Winter Shirts, Pullovers and Jackets
Mid layer insulation
The mid layer in cold weather should be insulating with easily adjustable ventilation for versatility. When the sun shines and the wind drops it can become the outer layer even if it's still cold, they should also quickly close up to provide vital heat retention when the weather turns again.
This is the UK page | Go to US page
For optimal performance pay attention to the fabric and design, more so than with your normal everyday clothes. More than one mid layer is often worn for comfort and practical purposes, too many become unwieldy and can restrict movement. Two thinner layers will be warmer than one of the same combined thickness and material due to air being trapped between as well as within layers.
The thickness of layers and level of insulation depends on the outside temperature and also on your own comfort level. For me this means one midlayer to start with and another in my backpack in case it gets colder. If the temperature rises, shed the shell layer and/or a midlayer depending on wind chill. Adjustability for ventilation is important, zips, buttons etc.
A long sleeved shirt to go over your base layer, traditional or more modern styles, long enough to tuck into your pants and prevent draughts.
Traditionally such shirts are commonly made from cotton and may have a fleece lining for extra warmth, modern versions are synthetic with superior wicking properties. Cotton is not good as a base layer but better as an over shirt with a synthetic or fine merino wool foundation layer next to the skin.
Wool layer - pullover, sweater etc.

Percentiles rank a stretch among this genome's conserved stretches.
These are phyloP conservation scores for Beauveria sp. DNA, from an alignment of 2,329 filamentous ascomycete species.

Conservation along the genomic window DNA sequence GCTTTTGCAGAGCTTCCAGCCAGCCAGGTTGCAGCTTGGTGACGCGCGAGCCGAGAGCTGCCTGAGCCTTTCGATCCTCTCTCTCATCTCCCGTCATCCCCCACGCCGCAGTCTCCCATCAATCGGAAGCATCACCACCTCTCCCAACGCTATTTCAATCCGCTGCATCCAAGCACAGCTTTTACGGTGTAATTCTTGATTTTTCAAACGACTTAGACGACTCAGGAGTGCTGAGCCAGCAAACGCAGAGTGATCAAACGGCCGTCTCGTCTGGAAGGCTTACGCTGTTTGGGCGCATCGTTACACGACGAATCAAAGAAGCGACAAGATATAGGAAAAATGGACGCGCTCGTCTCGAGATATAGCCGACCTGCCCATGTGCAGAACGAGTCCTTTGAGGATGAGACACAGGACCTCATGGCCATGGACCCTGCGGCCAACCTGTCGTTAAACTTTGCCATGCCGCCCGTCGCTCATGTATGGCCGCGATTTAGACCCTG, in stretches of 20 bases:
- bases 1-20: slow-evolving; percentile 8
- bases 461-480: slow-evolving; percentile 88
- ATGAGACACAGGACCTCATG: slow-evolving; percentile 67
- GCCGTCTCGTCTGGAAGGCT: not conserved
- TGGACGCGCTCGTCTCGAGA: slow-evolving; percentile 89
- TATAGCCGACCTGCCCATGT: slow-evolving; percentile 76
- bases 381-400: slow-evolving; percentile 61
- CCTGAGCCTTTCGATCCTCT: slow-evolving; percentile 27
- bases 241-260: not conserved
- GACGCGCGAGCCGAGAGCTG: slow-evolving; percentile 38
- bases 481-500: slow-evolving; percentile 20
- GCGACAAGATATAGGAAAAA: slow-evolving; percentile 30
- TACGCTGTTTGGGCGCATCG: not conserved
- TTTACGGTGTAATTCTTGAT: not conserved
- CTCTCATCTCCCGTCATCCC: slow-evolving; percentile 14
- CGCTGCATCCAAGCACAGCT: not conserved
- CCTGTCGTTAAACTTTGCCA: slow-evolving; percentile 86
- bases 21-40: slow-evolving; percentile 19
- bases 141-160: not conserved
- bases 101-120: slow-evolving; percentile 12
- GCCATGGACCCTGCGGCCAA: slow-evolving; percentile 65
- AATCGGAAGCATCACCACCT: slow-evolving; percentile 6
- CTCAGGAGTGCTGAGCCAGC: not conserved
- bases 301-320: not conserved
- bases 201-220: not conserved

A natural and traditional material for making warm winter pullover, sweaters etc. from, wool provides good warmth for the weight and remains an effective insulator even when damp or wet. Merino wool is a particularly fine and soft grade. Insist on pure wool rather than mixtures with other fibres.
Acrylic or cotton garments can look deceptively similar to those made from wool but are greatly inferior at providing warmth, cotton in particular is cool and miserable when wet, avoid these materials for the insulating layer.
"Polar fleece" as it is sometimes called is a polyester velour material, it is very breathable and is soft and comfortable to wear. It doesn't restrict the movement of water vapor, dries quickly, is machine washable, and comes in light, mid, and heavy weights (sometimes called 100, 200 and 300 weights). The lighter weights are more versatile for layering, the heaviest will often require a somewhat over-size shell layer to go over the top comfortably.
Available in an an almost endless variety of colors and styles, not water proof or very wind resistant and will need a shell garment in harsh conditions.
Lightweight down jacket
A natural product, the best warmth for weight of any insulating material for clothing. Lightweight down jackets, sometimes called down sweaters or shirts are different garments to those used as outer shell jackets, they are softer, simpler, shorter and much lighter, they usually come with a rip-stop nylon outer and are very compressible (often folding into one of their own pockets) , not particularly abrasion resistant though.
New coatings are overcoming down's biggest shortfall which is performance when wet.
Quilted Down Jacket - Women's Insulation with light weight down
Mountain Warehouse Featherweight Jacket - Men's | Women's
lightweight down, easy pack, water resistant
Lightweight synthetic insulation jacket
Lightweight jackets are different garments to those used as outer shell jackets, they are softer, simpler, shorter and much lighter, they usually come with a rip-stop nylon outer and are very compressible (often folding into one of their own pockets). Those with synthetic insulation have the advantage over down that they are still warm when wet, they are a little heavier with a little greater bulk though.
Best avoided - cotton hoodies and sweatshirts
Heavyweight cotton sweatshirts are not good for serious warmth. Cotton is a poor insulator for its weight and is a liability when damp or wet from external moisture or sweat, it hangs onto it and feels cold and clammy while slow to dry out.